use of A-bombs that live atomic
bombs have now been shipped to
the Far East in case the Quemoy-
Matsu crisis explodes into war.
They are described as small, tac-
tical bombs that could be used to
break up troop concentrations on
the Chinese mainland.
This is the second time since
World War II that Uncle Sam has
held the atomic bomb up his
sleeve. The first occasion, never
before disclosed, took place dur-
ing the black days of our Korean
General MacArthur c a b l e d
frantically that his troops were
being driven into the sea and
asked whether he should evacuate
or fight to the death. He offered
to join his troops on the battle-
field and go down fighting with
Alarmed, President Truman or-
dered atomic bombs flown to a
secret carrier off the Korean
coast. If the situation became
desperate enough, Truman in-
tended to use the A-bombs to
stop the Red onslaught and save
During all the time that A-
bombs were abroad, the ship ra-
dioed her location every half
hour. The operation was kept so
secret, however, that the British
government never knew of Tru-
man's emergency plan.
Now, once again, atomic bombs
are ready for action off the Chi-
nese coast-if they're needed.
Note: A leading Soviet atomic
scientist, accompanied by two
lesser scientists, arrived in Red
China on April 3 to consult with
Chinese Communist leaders, pre-
sumably on the use of atomic
At the Orpheum . . .
THERE'S a lot of fun in an un-
pretentious little Italian com-
edy, "Bread, Love and Dreams,"
that is now at the Orphewhi and
that stars the pretentious Gina
As the prettiest and most excit-
able lirl in a small mountain vil-
lage, Gina plays her part to the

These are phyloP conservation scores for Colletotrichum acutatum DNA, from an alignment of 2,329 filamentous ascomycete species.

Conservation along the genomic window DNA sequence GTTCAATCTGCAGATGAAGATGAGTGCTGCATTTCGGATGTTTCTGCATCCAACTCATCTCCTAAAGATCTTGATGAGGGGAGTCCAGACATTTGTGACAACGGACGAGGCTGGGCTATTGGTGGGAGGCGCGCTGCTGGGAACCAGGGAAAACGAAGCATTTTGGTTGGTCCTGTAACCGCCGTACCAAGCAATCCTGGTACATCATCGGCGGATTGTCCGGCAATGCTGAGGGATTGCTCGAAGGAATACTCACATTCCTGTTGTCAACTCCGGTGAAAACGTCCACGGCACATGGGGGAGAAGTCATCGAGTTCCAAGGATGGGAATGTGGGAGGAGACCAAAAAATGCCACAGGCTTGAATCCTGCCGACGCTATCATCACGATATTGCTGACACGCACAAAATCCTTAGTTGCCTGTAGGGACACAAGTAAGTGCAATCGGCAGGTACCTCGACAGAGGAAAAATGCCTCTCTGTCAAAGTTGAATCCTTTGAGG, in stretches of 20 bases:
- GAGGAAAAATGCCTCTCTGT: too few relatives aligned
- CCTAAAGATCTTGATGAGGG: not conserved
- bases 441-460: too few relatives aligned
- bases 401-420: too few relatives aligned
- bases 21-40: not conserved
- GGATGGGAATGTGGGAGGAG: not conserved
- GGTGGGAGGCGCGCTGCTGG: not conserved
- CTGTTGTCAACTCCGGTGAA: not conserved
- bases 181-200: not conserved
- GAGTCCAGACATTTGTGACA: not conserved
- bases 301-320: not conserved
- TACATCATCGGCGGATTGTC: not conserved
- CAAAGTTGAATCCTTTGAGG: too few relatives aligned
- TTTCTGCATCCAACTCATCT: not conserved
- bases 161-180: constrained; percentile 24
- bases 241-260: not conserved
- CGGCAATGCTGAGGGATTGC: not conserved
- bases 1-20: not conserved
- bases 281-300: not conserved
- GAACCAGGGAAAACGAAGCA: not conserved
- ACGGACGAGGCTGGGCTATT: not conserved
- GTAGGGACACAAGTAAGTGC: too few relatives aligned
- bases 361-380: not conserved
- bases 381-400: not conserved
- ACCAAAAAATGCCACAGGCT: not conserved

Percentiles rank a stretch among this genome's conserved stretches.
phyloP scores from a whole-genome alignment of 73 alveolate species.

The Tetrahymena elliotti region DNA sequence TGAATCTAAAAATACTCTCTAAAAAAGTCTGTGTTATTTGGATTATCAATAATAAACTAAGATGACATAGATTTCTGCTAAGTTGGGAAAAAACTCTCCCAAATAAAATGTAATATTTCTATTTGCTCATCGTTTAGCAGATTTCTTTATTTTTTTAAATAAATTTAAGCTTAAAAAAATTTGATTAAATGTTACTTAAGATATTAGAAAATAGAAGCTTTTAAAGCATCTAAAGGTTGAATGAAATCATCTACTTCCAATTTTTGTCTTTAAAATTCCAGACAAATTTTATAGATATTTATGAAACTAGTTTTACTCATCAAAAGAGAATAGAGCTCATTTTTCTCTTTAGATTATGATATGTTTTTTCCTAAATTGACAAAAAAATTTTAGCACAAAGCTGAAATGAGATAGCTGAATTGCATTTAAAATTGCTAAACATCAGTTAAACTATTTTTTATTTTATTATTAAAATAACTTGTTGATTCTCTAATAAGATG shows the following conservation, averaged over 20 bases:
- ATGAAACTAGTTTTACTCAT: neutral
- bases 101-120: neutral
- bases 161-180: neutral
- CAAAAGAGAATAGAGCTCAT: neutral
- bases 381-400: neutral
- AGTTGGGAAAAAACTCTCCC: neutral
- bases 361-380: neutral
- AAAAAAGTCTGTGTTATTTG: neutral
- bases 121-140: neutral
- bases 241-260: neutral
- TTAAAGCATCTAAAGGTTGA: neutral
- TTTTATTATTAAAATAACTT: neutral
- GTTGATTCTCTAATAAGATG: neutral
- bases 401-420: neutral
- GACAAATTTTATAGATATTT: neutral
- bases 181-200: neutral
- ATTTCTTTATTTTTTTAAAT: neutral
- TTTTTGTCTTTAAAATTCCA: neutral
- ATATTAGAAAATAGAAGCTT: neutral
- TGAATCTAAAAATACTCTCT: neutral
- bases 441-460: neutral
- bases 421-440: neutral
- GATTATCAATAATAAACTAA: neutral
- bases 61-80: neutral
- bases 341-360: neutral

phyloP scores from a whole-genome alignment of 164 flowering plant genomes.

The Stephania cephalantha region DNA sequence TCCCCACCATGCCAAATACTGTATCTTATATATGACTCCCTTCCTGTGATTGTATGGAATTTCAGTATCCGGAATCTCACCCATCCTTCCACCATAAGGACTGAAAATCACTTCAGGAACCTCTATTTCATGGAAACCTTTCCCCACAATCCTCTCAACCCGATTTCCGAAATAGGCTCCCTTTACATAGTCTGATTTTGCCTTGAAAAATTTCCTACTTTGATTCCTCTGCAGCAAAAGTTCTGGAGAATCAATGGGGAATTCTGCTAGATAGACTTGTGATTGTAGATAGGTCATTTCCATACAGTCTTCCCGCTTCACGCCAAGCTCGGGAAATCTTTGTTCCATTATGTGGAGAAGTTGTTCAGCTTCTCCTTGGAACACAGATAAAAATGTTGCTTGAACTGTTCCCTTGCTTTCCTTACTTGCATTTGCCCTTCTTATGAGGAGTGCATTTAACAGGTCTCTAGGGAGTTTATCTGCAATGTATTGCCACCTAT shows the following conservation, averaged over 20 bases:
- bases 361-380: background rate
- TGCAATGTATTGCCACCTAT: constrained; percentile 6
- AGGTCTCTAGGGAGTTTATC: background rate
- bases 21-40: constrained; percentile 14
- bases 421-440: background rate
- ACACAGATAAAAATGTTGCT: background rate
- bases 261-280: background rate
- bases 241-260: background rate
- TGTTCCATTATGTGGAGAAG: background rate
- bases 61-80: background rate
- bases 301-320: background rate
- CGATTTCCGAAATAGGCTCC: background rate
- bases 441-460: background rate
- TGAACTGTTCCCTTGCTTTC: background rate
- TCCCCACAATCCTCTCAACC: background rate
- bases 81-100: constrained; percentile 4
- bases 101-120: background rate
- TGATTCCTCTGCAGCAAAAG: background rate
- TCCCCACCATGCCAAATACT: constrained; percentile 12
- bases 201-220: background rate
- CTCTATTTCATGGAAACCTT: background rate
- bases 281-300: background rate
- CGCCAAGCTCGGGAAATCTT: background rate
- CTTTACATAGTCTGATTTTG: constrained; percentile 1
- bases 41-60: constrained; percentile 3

hilt. Shouting, screeming, running,
pouting or just looking beautiful,
the bounteous Gina is really some-
thing to watch, and everyone will
Frisky, as she is nicknamed in
the film, loves a young soldier
who is too shy to openly show his
love for her. On the scene comes
the middle-aged Marshall, Vittorio
De Sica, who finds himself lonely
and, naturally, attracted to the
poor heroine. But true love runs
its course and Frisky gets her man
and the Marshall finds someone
nearer his age.
THE LAUGHS in "Bread" are
many. The villagers comment
on Frisky ("She's not a loose
woman, just independent") as
well as onthe Marshall the min-
ute he talks to a woman ("The
Marshall's madly in love").
Marshall, De Sico gives an excel-
lent performance. His painful re-
alization that the young Frisky
can prefer someone else is well
portrayed, as is his shock at the
innocence of Frisky's young sol-
As usual with foreign films, a
good deal is not translated, but
this movie's subtitles are among
the best. In a few well-chosen
words, the whole scene and mean-
ing becomes obvious.
Gina is probably Marilyn's Ital-
ian counterpart. The difference is
Gina is beautiful, can act, and is
in a good film.
At the State .. .
UNTAMED is a rootin', tootin'
Hollywood western with the lo-
cale transposed to Africa and Zu-
lus replacing Indians. As such, it
is probably the most ridiculous bit
of corn and nonsense yet seen this
Katya (Susan Hayward) and